In mid-July Citibank points suddenly became transferable to American Airlines. That was a huge surprise and for many cardmembers with Prestige and Premier products a nice increase in the value of their points. Citi hadn’t had one of the large U.S. airlines as a transfer partner.
In fact, it was odd that American Airlines wasn’t a transfer partner before this. And odder still that the relationship was introduced as temporary, running only though November 13.
- Citi has been an American Airlines partner since the late 1980s.
- Chase managed to partner with United for transferable points, and Amex manages to offer Delta SkyMiles. It’s been expensive for both issuers, with American Express almost facing a cap on the number of annual miles transferred per cardmember and Chase seemingly having to pay mightily to keep transfers going.
- Nonetheless other issuers offer transfers to their primary co-brand airline partner, while Citi never managed to get this done with American. At last contract renewal they could have paid enough to get exclusivity (Barclays also issues American AAdvantage cards) and offer transferable points but they ultimately balked at the price.
- And so while at one point Chase transfers to United represented the full growth in MileagePlus revenue, American Airlines sat on the revenue sidelines, not playing the transferable points game.
It occurs to me that a couple of things changed. I assumed transferable points wouldn’t be on the table until the next co-brand card deal was done.
- Vasu Raja became Chief Revenue Officer, and the Chief Revenue Officer was put in charge of AAdvantage. Maximizing revenue means selling points and the AAdvantage program has a lot of revenue to generate now that it has a $10 billion mortgage behind it.
- A month before Citi transfers went into effect, Bilt Rewards announced that its points would transfer to AAdvantage. Bilt would have a credit card, and thus its customers could earn AAdvantage points using its credit card.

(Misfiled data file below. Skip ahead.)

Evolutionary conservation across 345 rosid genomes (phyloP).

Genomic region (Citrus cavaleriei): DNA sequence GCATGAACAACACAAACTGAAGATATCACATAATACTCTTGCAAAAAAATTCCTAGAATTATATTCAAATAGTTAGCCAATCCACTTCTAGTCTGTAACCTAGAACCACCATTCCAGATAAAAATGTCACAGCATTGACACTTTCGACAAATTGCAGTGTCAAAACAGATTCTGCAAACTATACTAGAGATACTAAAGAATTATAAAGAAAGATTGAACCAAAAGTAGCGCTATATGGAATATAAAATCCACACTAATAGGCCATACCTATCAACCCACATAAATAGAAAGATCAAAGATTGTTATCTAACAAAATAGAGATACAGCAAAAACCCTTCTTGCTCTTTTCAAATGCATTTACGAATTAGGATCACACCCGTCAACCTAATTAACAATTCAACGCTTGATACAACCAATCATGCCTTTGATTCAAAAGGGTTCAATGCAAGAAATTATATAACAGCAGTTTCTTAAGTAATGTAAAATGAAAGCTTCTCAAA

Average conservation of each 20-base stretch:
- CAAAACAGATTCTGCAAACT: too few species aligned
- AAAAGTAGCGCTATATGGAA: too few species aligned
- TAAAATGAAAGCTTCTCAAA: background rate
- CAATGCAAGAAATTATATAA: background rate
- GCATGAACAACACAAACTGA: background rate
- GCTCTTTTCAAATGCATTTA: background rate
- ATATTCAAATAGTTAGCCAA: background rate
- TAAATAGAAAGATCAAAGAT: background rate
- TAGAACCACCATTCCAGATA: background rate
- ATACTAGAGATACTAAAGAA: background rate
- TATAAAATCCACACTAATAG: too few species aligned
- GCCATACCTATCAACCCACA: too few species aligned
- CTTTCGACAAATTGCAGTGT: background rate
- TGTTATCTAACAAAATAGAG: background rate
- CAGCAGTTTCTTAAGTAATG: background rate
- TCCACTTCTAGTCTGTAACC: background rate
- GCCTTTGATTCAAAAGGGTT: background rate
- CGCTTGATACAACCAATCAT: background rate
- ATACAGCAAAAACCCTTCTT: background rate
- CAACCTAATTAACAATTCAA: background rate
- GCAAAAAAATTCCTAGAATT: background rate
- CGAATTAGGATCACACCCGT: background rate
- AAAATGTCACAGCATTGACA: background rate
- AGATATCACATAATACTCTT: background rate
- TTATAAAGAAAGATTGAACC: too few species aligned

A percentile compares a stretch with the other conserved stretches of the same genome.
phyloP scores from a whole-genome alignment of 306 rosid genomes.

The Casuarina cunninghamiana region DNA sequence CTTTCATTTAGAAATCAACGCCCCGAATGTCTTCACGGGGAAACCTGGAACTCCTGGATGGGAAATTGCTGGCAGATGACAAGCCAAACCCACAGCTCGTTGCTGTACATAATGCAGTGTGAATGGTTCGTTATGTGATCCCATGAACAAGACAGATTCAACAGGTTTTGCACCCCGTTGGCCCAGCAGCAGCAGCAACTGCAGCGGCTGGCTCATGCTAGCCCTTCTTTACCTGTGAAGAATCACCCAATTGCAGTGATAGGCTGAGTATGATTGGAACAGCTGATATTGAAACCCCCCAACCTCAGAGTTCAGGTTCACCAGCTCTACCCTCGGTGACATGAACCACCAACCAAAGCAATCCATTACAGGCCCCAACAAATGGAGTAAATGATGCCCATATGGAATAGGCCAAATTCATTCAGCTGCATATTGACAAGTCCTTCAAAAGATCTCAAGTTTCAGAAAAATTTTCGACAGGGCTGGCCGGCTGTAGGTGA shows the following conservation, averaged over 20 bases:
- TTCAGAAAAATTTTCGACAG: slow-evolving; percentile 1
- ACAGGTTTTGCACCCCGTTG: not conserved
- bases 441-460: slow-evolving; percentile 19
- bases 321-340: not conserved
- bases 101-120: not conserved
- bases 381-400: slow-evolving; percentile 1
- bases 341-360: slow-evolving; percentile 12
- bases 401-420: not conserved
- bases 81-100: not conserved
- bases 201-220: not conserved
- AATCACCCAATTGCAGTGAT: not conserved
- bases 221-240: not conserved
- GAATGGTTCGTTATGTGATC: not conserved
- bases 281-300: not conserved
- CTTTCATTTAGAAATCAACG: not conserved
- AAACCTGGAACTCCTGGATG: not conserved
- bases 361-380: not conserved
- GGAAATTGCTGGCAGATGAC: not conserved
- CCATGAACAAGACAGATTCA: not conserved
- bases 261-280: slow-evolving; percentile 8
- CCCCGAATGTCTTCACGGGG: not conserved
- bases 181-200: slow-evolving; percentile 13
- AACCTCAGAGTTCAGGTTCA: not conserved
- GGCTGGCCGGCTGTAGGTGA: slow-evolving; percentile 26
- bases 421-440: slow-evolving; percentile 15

Both of these things led me to believe that a new future of American selling its miles as part of transferable points programs made sense, and its Citi partner made sense in a number of dimensions as the major bank to offer this.
Yet the transfer arrangement was announced as limited-time, expiring November 13, 2021. A couple of readers have reached out to me telling me that Citi representatives have said the transfer relationship is not ending. My understanding is that they are not correct.
- Those agents probably didn’t realize the end date which was in place
- Rather than having any special knowledge about the future of the program
That said, I don’t see how Citi can sit on the sidelines and not pay American to keep this in the program for the competitiveness of Thank You Rewards. If they don’t get transfers to American, they almost have to preclude others from having such transfers in any future co-brand deal.
Meanwhile, though not offering points transfers as a way of gaining AAdvantage miles is one way to juice the co-brand portfolio (you have nowhere else to go to earn so many American Airlines miles), American is juicing card spend with Loyalty Points and they’re giving up on exclusivity for earning their currency in any case (at a minimum, with Bilt).
So even though the current transfer arrangement does, apparently, end November 13 I wouldn’t be surprised to see more changes in this space soon-ish.